Blogs

Art_+_Feminism Wikipedia edit-a-ton logo

Art + Feminism Wikipedia Edit-a-thon

February 21, 2018
by D. Vanessa Kam

The Bowes Art & Architecture Library (355 Roth Way, Room 201, on the Stanford campus) will host an Art+Feminism Wikipedia Edit-a-thon on International Women’s Day, Thursday, March 8 from 9:30 a.m. to 5:00 p.m. to improve coverage of women and the arts on Wikipedia and encourage female editorship. The edit-a-thon will include tutorials for the beginner Wikipedian, ongoing editing support, reference materials, and refreshments. People of all gender identities and expressions are invited to participate, with a special welcome to transgender and cisgender women.

EarthWorks homepage

New updates to EarthWorks with more access to data

Over the past two months a team at Stanford Libraries have been working to add new features and resources to our geospatial discovery portal EarthWorks. EarthWorks is the place for users to find and access geospatial data at Stanford. With the recent updates, the amount of data users can find has more than doubled with access to over 70,000 resources from more than 20 institutions. Users can now discover scanned maps alongside Geographic Information Systems (GIS) data, index maps, census data and research data.

J.A. Bazin reed organ patent

Strong Museum Collection now available

February 16, 2018
by Gurudarshan Khalsa

The Archive of Recorded Sound is happy to announce that the Strong Museum Collection (ARS-0190) of bound volumes of patents from the Aeolian Company, the Amphion Piano Player Company, and the Mason & Hamlin Piano Company is processed and is now open for research. The volumes cover piano, player piano, organ, and player organ patents filed with the United States Patent Office and the British Patent Office from 1825 to 1926. The volumes provide an extensive technical and historical overview of the inventions, innovations, and improvements in the musical instrument industry during this time period.

Upcoming BitCurator software webinar led by DLSS staff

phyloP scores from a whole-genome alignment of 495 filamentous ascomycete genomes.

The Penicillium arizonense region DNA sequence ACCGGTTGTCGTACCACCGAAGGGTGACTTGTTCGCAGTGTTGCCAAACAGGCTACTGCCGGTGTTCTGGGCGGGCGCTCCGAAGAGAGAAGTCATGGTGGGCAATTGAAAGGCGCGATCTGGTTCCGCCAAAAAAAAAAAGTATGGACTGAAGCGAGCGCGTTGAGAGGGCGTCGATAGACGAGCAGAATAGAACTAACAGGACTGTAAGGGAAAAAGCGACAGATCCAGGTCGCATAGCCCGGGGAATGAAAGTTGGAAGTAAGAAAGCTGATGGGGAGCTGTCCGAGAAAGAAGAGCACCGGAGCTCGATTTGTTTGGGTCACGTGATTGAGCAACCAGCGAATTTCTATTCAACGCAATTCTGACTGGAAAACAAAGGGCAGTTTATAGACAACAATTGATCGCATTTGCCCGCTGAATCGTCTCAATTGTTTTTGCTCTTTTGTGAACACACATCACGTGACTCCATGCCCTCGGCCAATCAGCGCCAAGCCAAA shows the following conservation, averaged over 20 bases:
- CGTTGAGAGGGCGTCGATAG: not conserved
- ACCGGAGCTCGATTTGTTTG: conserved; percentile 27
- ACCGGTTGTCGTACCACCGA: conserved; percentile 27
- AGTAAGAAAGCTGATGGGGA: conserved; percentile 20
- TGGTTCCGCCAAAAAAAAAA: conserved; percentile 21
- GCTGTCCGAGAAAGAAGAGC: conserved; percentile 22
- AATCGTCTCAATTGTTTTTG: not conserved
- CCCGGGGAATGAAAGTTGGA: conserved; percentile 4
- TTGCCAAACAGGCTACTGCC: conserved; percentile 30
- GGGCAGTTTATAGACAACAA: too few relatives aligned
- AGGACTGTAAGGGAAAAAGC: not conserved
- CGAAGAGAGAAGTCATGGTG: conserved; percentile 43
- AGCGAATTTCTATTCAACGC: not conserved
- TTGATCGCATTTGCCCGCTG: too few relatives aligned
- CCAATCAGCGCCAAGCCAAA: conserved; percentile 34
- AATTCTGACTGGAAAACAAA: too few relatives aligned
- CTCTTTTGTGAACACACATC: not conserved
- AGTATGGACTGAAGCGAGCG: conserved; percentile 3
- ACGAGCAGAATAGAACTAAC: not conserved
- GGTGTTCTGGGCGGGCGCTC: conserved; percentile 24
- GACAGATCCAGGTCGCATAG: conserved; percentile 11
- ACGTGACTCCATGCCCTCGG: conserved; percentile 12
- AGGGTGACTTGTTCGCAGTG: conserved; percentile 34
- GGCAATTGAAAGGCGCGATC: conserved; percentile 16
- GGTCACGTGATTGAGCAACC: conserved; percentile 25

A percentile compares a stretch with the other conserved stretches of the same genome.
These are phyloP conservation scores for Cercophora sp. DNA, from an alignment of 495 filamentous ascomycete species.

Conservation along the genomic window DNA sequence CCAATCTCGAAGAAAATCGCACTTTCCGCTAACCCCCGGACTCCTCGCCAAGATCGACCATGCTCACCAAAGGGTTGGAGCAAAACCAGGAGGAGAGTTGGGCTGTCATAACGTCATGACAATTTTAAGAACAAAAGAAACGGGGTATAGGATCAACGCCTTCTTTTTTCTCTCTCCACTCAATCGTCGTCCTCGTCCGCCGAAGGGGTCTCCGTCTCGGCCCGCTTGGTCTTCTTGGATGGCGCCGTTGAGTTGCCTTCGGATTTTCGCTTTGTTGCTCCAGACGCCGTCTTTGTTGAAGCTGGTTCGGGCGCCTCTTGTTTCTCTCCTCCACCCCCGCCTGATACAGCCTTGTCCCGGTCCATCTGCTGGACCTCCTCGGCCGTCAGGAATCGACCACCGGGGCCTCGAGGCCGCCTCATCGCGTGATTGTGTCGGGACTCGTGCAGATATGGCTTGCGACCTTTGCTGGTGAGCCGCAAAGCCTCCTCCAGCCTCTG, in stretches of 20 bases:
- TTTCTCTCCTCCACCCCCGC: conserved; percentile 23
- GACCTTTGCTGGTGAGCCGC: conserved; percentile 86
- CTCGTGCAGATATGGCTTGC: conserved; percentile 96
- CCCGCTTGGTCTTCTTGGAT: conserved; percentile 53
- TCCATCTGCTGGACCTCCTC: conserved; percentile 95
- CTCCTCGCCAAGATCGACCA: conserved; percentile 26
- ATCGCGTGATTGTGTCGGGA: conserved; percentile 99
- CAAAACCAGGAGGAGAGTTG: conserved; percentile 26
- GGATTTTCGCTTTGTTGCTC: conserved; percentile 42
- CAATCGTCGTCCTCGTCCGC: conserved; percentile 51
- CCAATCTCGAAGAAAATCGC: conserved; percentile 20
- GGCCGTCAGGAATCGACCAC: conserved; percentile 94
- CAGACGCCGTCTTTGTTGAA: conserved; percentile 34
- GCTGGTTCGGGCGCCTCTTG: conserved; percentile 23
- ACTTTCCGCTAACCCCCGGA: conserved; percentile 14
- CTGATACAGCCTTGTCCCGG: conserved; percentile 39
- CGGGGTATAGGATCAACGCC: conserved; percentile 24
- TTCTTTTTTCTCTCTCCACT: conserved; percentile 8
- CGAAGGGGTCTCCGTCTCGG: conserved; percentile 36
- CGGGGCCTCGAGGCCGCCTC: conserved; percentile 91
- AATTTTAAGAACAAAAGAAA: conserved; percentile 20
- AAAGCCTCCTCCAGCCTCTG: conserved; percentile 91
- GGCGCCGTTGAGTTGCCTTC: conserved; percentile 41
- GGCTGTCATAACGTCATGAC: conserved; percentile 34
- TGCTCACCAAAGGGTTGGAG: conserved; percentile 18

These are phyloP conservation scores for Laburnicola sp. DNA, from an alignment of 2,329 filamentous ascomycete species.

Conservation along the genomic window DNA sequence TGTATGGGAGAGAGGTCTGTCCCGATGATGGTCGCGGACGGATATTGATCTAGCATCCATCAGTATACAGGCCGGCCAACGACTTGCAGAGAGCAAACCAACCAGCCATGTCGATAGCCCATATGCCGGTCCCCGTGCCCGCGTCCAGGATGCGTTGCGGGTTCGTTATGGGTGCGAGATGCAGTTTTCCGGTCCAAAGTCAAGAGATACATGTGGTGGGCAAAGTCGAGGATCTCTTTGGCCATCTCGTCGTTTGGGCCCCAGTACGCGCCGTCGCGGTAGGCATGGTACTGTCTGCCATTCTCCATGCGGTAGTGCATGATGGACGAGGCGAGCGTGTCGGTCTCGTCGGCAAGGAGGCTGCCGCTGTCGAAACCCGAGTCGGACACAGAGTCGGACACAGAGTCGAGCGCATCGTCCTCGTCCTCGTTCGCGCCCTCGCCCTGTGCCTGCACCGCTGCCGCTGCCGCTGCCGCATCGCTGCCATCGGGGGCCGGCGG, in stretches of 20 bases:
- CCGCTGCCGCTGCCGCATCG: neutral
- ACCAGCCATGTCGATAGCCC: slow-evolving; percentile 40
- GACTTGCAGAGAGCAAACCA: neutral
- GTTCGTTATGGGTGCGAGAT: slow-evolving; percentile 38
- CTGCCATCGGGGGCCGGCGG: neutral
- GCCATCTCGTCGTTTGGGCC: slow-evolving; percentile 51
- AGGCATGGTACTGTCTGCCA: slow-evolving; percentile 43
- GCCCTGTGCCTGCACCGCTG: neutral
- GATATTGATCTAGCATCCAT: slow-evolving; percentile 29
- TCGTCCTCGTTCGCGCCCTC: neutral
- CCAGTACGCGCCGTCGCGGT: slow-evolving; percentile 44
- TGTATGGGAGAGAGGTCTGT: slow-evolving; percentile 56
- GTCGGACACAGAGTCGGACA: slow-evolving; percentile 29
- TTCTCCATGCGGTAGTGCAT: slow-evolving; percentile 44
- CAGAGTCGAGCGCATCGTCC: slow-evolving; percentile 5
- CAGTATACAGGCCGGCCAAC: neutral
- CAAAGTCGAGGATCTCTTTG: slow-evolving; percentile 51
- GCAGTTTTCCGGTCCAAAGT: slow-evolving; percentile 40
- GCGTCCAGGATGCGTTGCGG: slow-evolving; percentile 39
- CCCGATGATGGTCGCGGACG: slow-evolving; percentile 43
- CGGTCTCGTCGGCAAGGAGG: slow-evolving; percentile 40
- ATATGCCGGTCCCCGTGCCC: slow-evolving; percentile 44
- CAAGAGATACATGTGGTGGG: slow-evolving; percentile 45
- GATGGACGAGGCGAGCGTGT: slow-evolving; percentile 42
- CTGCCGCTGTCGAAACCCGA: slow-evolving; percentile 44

February 12, 2018
by Hannah Frost

Stanford Libraries staff will be leading an upcoming webinar on the advanced uses of the Bulk Extractor forensics tool titled “bulk_extractor: Beyond the Basics”. This is part of an ongoing series of webinars designed to dig a little deeper into the advanced functionality of the BitCurator software environment. These webinars are hosted by the BitCurator Consortium, of which Stanford is a charter member.

South Omo Editing Application on ArcGIS.com

The ArcGIS Online mapping platform is now available to all Stanford affiliates

February 9, 2018
by Mr. Stace D Maples
ArcGIS Online is an online, collaborative GIS that allows you to use, create, and share maps, scenes, apps, layers, analytics, and data. You get access to Living Atlas of the World, Business and Community Analyst apps, and Esri's secure cloud, where you can add items and publish web layers.

An excellent example of what can be done with ArcGIS Online is the Stanford Geospatial Center's Gaihōzu: Japanese Imperial Maps portal, which provides access to the most popular objects in the Stanford Digital Repository.

 

Over the last few months, we’ve been testing Single Sign-On (SSO) for providing access to ArcGIS.com, which we have licensed for the use of all Stanford affiliates.  This means that you no longer need to go through the Stanford Geospatial Center to get an account!

Cambridge Structural Database - 2018 version available

February 8, 2018
by Grace Baysinger

CSD Refcode TUWMOP - the 800,000th entry added to the CSD

Established in 1965 by the Cambridge Crystallographic Data Centre (CCDC), the Cambridge Structural Database (CSD) is the world’s repository for small-molecule organic and metal-organic crystal structures. Containing over 900,000 entries from x-ray and neutron diffraction analyses, this unique database of accurate 3D structures has become an essential resource to scientists around the world.  The June 2015 issue of CCDC's Crystalline Newsletter covers 50 Years of Sharing Crystal Structures (PDF).  In addition to coverage of the published literature, CSD searches also contains data published directly through the CSD as CSD Communications that are not available anywhere else. 

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